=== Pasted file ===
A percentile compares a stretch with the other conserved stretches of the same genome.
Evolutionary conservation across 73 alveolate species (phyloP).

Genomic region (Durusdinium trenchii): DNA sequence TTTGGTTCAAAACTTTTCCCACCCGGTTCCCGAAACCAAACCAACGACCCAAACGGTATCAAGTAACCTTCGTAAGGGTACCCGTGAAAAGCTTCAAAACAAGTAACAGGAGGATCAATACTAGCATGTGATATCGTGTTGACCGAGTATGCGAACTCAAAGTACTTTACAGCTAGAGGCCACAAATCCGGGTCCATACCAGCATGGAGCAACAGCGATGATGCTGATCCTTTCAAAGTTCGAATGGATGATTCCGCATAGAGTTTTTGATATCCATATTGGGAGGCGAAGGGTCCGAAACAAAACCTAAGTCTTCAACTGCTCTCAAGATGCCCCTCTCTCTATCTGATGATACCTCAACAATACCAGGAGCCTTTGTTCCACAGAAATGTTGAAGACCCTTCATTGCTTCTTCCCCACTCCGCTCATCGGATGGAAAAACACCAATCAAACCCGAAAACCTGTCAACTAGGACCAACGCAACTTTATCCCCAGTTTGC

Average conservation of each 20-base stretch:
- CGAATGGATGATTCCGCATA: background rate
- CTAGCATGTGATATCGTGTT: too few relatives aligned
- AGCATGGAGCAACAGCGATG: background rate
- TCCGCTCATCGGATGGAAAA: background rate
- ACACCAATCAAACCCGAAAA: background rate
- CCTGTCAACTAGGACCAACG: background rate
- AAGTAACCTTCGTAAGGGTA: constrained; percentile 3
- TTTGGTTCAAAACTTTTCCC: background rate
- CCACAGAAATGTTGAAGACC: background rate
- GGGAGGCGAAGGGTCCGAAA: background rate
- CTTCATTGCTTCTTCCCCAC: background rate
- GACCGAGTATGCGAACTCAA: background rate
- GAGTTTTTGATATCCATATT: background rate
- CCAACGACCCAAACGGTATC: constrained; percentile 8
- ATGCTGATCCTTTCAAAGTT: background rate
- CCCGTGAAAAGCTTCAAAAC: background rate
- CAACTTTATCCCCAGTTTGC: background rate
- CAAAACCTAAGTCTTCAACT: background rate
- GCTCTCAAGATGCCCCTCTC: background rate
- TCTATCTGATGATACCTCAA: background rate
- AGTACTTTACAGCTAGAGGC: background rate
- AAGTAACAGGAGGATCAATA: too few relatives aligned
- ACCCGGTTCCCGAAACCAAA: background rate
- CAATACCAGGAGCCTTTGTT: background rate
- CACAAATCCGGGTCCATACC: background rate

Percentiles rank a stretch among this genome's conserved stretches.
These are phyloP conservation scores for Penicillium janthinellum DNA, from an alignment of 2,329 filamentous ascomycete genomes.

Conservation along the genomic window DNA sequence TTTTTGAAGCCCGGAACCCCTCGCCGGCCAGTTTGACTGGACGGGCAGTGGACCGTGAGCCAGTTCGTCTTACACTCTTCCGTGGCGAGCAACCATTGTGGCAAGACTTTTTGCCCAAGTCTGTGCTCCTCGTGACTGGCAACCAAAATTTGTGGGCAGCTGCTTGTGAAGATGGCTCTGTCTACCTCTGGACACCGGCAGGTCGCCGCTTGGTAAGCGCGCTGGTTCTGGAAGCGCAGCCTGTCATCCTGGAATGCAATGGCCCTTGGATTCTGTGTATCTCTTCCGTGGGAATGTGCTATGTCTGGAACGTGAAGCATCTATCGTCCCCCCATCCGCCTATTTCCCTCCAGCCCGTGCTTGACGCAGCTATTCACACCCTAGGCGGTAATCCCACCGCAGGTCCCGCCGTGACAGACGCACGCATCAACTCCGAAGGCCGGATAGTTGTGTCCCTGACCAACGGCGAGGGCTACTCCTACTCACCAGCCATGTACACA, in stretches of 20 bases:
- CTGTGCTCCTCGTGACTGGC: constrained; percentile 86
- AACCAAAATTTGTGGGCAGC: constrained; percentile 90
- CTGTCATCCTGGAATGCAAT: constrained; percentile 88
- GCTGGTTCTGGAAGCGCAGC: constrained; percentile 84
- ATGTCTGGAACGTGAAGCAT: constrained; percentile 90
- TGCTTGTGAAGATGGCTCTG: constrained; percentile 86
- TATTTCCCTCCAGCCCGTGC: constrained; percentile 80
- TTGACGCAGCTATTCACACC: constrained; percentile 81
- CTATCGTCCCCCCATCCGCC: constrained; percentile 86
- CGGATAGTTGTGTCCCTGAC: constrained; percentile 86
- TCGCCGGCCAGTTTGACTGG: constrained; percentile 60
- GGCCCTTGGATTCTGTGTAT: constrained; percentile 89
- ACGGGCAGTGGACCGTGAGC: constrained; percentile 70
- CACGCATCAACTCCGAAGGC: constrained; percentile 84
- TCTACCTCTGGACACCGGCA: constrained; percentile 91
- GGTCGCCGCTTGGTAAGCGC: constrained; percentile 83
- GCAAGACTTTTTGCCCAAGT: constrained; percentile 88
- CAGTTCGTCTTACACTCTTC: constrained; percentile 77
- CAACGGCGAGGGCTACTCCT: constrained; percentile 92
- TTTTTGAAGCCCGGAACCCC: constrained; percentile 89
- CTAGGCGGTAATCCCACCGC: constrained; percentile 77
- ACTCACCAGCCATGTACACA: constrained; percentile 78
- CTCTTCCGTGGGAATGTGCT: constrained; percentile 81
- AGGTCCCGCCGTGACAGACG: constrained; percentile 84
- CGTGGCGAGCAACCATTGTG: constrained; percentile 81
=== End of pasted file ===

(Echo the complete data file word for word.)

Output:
A percentile compares a stretch with the other conserved stretches of the same genome.
Evolutionary conservation across 73 alveolate species (phyloP).

Genomic region (Durusdinium trenchii): DNA sequence TTTGGTTCAAAACTTTTCCCACCCGGTTCCCGAAACCAAACCAACGACCCAAACGGTATCAAGTAACCTTCGTAAGGGTACCCGTGAAAAGCTTCAAAACAAGTAACAGGAGGATCAATACTAGCATGTGATATCGTGTTGACCGAGTATGCGAACTCAAAGTACTTTACAGCTAGAGGCCACAAATCCGGGTCCATACCAGCATGGAGCAACAGCGATGATGCTGATCCTTTCAAAGTTCGAATGGATGATTCCGCATAGAGTTTTTGATATCCATATTGGGAGGCGAAGGGTCCGAAACAAAACCTAAGTCTTCAACTGCTCTCAAGATGCCCCTCTCTCTATCTGATGATACCTCAACAATACCAGGAGCCTTTGTTCCACAGAAATGTTGAAGACCCTTCATTGCTTCTTCCCCACTCCGCTCATCGGATGGAAAAACACCAATCAAACCCGAAAACCTGTCAACTAGGACCAACGCAACTTTATCCCCAGTTTGC

Average conservation of each 20-base stretch:
- CGAATGGATGATTCCGCATA: background rate
- CTAGCATGTGATATCGTGTT: too few relatives aligned
- AGCATGGAGCAACAGCGATG: background rate
- TCCGCTCATCGGATGGAAAA: background rate
- ACACCAATCAAACCCGAAAA: background rate
- CCTGTCAACTAGGACCAACG: background rate
- AAGTAACCTTCGTAAGGGTA: constrained; percentile 3
- TTTGGTTCAAAACTTTTCCC: background rate
- CCACAGAAATGTTGAAGACC: background rate
- GGGAGGCGAAGGGTCCGAAA: background rate
- CTTCATTGCTTCTTCCCCAC: background rate
- GACCGAGTATGCGAACTCAA: background rate
- GAGTTTTTGATATCCATATT: background rate
- CCAACGACCCAAACGGTATC: constrained; percentile 8
- ATGCTGATCCTTTCAAAGTT: background rate
- CCCGTGAAAAGCTTCAAAAC: background rate
- CAACTTTATCCCCAGTTTGC: background rate
- CAAAACCTAAGTCTTCAACT: background rate
- GCTCTCAAGATGCCCCTCTC: background rate
- TCTATCTGATGATACCTCAA: background rate
- AGTACTTTACAGCTAGAGGC: background rate
- AAGTAACAGGAGGATCAATA: too few relatives aligned
- ACCCGGTTCCCGAAACCAAA: background rate
- CAATACCAGGAGCCTTTGTT: background rate
- CACAAATCCGGGTCCATACC: background rate

Percentiles rank a stretch among this genome's conserved stretches.
These are phyloP conservation scores for Penicillium janthinellum DNA, from an alignment of 2,329 filamentous ascomycete genomes.

Conservation along the genomic window DNA sequence TTTTTGAAGCCCGGAACCCCTCGCCGGCCAGTTTGACTGGACGGGCAGTGGACCGTGAGCCAGTTCGTCTTACACTCTTCCGTGGCGAGCAACCATTGTGGCAAGACTTTTTGCCCAAGTCTGTGCTCCTCGTGACTGGCAACCAAAATTTGTGGGCAGCTGCTTGTGAAGATGGCTCTGTCTACCTCTGGACACCGGCAGGTCGCCGCTTGGTAAGCGCGCTGGTTCTGGAAGCGCAGCCTGTCATCCTGGAATGCAATGGCCCTTGGATTCTGTGTATCTCTTCCGTGGGAATGTGCTATGTCTGGAACGTGAAGCATCTATCGTCCCCCCATCCGCCTATTTCCCTCCAGCCCGTGCTTGACGCAGCTATTCACACCCTAGGCGGTAATCCCACCGCAGGTCCCGCCGTGACAGACGCACGCATCAACTCCGAAGGCCGGATAGTTGTGTCCCTGACCAACGGCGAGGGCTACTCCTACTCACCAGCCATGTACACA, in stretches of 20 bases:
- CTGTGCTCCTCGTGACTGGC: constrained; percentile 86
- AACCAAAATTTGTGGGCAGC: constrained; percentile 90
- CTGTCATCCTGGAATGCAAT: constrained; percentile 88
- GCTGGTTCTGGAAGCGCAGC: constrained; percentile 84
- ATGTCTGGAACGTGAAGCAT: constrained; percentile 90
- TGCTTGTGAAGATGGCTCTG: constrained; percentile 86
- TATTTCCCTCCAGCCCGTGC: constrained; percentile 80
- TTGACGCAGCTATTCACACC: constrained; percentile 81
- CTATCGTCCCCCCATCCGCC: constrained; percentile 86
- CGGATAGTTGTGTCCCTGAC: constrained; percentile 86
- TCGCCGGCCAGTTTGACTGG: constrained; percentile 60
- GGCCCTTGGATTCTGTGTAT: constrained; percentile 89
- ACGGGCAGTGGACCGTGAGC: constrained; percentile 70
- CACGCATCAACTCCGAAGGC: constrained; percentile 84
- TCTACCTCTGGACACCGGCA: constrained; percentile 91
- GGTCGCCGCTTGGTAAGCGC: constrained; percentile 83
- GCAAGACTTTTTGCCCAAGT: constrained; percentile 88
- CAGTTCGTCTTACACTCTTC: constrained; percentile 77
- CAACGGCGAGGGCTACTCCT: constrained; percentile 92
- TTTTTGAAGCCCGGAACCCC: constrained; percentile 89
- CTAGGCGGTAATCCCACCGC: constrained; percentile 77
- ACTCACCAGCCATGTACACA: constrained; percentile 78
- CTCTTCCGTGGGAATGTGCT: constrained; percentile 81
- AGGTCCCGCCGTGACAGACG: constrained; percentile 84
- CGTGGCGAGCAACCATTGTG: constrained; percentile 81